Posts Tagged ‘Litter’

The Earth is not a trash can! Please don’t treat it like one.

waste not want not

Dear person driving the green sedan in front of me on the highway,

Tonight I was on my way to a sustainability event sponsored by the environmental non-profit associate board I serve on. I was driving along, listening to the radio, and minding my own business.

We were driving in the middle lane of the highway when your next action really stuck with me. You didn’t brake suddenly, or swerve into another lane endangering other drivers.

Instead, you rolled down your window and tossed some wrappers out onto the road, as if it were your own personal trash can. My jaw legitimately dropped and hung open for a good five minutes as a million questions ran through my mind.

How could you do that?

Why couldn’t you have just waited to where you were going to throw out those wrappers?

Who taught you that it was okay to litter?

What gives…

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Cleaning up our planet one piece of trash at a time.

Trash is everywhere. Soda cans, plastic bags, and cigarette butts litter the environment, choke wildlife, and threaten our planet. By combining technology, social awareness and art, the Litterati is tackling this ever-escalating problem one piece of litter at a time.

Let’s see how many photos we can take using Instagram at Nashville State Community College, including cigarette butts. After taking the picture and posting it, don’t forget to either recycle it or put it in a landfill trash can.

Post to Litterati on Instagram using #litterati.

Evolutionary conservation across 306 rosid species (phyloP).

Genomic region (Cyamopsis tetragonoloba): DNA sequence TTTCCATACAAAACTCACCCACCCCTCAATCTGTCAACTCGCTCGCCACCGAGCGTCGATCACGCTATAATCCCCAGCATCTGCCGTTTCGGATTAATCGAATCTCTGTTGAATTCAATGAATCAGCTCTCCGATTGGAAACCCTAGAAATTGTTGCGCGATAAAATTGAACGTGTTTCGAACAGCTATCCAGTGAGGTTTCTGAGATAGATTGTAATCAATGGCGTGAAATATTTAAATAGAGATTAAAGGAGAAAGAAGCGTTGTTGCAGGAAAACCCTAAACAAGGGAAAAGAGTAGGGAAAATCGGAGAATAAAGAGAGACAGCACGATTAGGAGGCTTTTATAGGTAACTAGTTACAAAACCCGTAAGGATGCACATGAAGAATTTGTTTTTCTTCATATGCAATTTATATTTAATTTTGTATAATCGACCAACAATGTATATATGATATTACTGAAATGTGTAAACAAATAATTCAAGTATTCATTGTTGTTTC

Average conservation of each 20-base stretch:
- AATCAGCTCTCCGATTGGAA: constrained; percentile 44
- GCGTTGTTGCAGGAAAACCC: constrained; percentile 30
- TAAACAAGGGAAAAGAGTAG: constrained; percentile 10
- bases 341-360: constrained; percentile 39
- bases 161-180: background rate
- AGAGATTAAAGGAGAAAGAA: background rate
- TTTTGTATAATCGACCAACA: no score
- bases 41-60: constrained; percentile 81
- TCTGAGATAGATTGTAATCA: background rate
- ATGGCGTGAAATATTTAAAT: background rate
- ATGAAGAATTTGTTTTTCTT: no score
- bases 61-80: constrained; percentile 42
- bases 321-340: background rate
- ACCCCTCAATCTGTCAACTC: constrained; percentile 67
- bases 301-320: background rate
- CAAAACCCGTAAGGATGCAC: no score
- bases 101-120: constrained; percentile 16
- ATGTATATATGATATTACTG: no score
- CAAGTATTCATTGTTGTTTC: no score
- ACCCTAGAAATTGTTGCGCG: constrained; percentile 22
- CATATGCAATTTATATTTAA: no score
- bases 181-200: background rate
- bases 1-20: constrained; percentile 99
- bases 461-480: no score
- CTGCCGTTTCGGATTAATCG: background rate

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Dear Friends:
I’ve given up on my effort to use cool e-mail stationery. We’ve got more important things to focus on. Like . . . VICTORY!  
For once I’m not going to go on and on and on. I’m just going to give you a handful of action items (along with the usual list of key features) and ask you to pour your hearts out for these last few hours before Tuesday’s all-important Senate Environment Committee hearing. 
Action items:

  • PLEASE COME TO THE HEARING TO SHOW YOUR SUPPORT! The Senate Environment Committee convenes Tuesday (April 7) in Room 12 of Legislative Plaza, corner of 6th and Union in downtown Nashville. Start time is 11 a.m. rather than 11:30. Our bill (SB 1404) is next to last on the agenda, so it probably will be 11:30 before they get to it.  
  • Note: There is no House hearing on April 8. This will likely happen on April 15, IF the bill passes out of committee on Tuesday. Plan to come to that, too.
  • Know any FARMERS?? If so, send me their contact info, asap. We need a farmer to testify on Tuesday. This is planting season, and none of our usual farmer-supporters is available.
  • Got any great images of litter? If so, e-mail them to me, and I’ll put them in a slide show to be aired at Tuesday’s hearing. If we are going to survive the opposition’s efforts to kill the bill by putting it into a “summer study committee,” we need to remind them that a container deposit does as much about litter as it is about recycling. The opposition bills do nothing to address litter. (And they do little, realistically, about recycling.)
  • Continue to